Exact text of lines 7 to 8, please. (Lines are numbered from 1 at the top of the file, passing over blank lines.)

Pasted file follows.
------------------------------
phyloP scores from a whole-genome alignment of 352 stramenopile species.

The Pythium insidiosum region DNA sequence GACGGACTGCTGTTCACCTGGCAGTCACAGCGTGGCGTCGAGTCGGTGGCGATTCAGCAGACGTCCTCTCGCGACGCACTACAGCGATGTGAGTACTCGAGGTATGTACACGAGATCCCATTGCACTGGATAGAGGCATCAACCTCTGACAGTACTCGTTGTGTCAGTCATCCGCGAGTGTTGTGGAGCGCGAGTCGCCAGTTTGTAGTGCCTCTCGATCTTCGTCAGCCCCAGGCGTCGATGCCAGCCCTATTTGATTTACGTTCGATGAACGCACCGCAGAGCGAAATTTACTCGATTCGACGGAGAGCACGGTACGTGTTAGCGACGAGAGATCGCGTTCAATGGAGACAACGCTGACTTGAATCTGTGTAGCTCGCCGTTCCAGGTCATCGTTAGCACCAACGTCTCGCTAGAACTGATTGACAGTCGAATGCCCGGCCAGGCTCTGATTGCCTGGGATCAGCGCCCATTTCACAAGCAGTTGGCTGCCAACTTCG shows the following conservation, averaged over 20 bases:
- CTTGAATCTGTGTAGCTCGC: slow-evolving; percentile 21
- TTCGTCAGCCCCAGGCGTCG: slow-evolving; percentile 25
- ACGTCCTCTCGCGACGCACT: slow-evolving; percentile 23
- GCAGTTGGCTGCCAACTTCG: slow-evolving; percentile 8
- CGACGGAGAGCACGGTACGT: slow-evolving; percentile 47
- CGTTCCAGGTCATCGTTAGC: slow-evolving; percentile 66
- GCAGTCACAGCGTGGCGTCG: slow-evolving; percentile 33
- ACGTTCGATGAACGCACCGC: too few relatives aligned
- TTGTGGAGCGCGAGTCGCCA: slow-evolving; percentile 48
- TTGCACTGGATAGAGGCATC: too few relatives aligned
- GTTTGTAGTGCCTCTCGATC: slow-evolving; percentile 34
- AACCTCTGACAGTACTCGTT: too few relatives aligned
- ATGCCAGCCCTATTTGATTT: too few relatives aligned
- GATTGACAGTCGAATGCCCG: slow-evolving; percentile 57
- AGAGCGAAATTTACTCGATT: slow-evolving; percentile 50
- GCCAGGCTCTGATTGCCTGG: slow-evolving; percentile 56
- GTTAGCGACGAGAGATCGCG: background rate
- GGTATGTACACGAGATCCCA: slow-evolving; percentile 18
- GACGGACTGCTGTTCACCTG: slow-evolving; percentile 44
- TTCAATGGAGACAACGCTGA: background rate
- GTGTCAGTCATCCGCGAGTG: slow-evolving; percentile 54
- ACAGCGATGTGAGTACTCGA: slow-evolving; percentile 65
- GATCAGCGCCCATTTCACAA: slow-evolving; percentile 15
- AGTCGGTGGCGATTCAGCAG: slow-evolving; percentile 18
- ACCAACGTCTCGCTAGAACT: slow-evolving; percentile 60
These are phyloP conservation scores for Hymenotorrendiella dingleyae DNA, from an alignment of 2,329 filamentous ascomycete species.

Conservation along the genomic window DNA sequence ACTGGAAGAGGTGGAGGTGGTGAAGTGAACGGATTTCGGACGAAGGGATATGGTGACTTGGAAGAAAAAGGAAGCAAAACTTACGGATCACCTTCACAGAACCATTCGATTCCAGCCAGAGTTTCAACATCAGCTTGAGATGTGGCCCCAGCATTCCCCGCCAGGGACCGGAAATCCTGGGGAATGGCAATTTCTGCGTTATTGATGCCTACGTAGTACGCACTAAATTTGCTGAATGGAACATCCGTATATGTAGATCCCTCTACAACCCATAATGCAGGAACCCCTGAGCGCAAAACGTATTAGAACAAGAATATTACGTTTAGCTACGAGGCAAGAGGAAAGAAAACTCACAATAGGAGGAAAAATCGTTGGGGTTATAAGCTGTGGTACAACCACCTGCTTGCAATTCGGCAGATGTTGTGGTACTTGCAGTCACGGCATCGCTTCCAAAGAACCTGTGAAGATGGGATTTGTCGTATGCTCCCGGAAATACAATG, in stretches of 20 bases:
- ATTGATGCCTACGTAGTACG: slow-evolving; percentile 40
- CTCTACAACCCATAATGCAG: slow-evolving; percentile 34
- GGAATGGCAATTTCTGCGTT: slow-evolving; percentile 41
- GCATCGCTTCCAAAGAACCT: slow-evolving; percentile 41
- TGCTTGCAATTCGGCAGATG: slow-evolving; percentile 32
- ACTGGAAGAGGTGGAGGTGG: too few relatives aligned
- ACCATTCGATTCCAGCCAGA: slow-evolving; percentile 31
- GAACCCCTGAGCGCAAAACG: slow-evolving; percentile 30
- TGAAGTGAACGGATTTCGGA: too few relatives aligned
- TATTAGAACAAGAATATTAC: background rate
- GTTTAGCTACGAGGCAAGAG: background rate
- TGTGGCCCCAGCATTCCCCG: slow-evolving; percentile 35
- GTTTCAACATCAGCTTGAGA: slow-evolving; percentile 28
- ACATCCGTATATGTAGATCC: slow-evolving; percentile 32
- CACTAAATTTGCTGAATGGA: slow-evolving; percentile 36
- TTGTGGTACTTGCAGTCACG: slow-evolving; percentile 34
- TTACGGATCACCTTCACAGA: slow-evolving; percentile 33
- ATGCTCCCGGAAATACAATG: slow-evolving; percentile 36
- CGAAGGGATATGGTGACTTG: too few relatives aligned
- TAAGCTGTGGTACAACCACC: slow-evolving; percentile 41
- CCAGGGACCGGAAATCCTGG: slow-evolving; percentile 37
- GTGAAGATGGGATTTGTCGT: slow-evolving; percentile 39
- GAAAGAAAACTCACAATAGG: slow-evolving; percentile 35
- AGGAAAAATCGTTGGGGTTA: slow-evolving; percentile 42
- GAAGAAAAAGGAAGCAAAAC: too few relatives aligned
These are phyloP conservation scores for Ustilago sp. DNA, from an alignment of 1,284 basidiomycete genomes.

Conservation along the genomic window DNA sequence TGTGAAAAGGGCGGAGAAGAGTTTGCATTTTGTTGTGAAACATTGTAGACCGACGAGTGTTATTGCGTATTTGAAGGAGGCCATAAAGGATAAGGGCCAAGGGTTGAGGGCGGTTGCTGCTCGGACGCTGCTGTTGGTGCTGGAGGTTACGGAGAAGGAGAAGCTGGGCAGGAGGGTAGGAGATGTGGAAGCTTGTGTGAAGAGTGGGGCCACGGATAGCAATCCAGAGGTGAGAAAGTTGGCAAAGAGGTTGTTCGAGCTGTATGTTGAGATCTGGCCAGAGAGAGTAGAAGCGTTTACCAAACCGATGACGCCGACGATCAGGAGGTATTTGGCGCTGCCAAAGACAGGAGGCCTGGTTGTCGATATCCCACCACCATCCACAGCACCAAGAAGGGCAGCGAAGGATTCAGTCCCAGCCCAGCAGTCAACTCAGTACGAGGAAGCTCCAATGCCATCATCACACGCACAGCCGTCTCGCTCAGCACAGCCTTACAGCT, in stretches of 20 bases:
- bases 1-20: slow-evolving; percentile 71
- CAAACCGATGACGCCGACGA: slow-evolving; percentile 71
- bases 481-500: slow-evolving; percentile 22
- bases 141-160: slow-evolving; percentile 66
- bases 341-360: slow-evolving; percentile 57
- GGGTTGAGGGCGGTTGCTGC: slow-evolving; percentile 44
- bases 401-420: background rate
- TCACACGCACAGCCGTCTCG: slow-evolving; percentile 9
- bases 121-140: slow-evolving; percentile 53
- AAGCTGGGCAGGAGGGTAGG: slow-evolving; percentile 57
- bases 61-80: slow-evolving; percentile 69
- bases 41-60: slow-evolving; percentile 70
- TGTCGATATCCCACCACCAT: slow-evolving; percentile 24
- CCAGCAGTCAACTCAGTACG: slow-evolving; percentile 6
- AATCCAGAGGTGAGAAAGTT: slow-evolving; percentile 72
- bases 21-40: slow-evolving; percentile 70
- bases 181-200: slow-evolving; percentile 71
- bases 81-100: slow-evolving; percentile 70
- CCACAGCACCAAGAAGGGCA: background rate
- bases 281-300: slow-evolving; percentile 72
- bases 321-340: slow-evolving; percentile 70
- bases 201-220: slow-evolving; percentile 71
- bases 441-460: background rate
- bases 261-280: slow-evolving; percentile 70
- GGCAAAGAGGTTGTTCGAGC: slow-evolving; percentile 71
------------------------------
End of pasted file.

- CGACGGAGAGCACGGTACGT: slow-evolving; percentile 47
- CGTTCCAGGTCATCGTTAGC: slow-evolving; percentile 66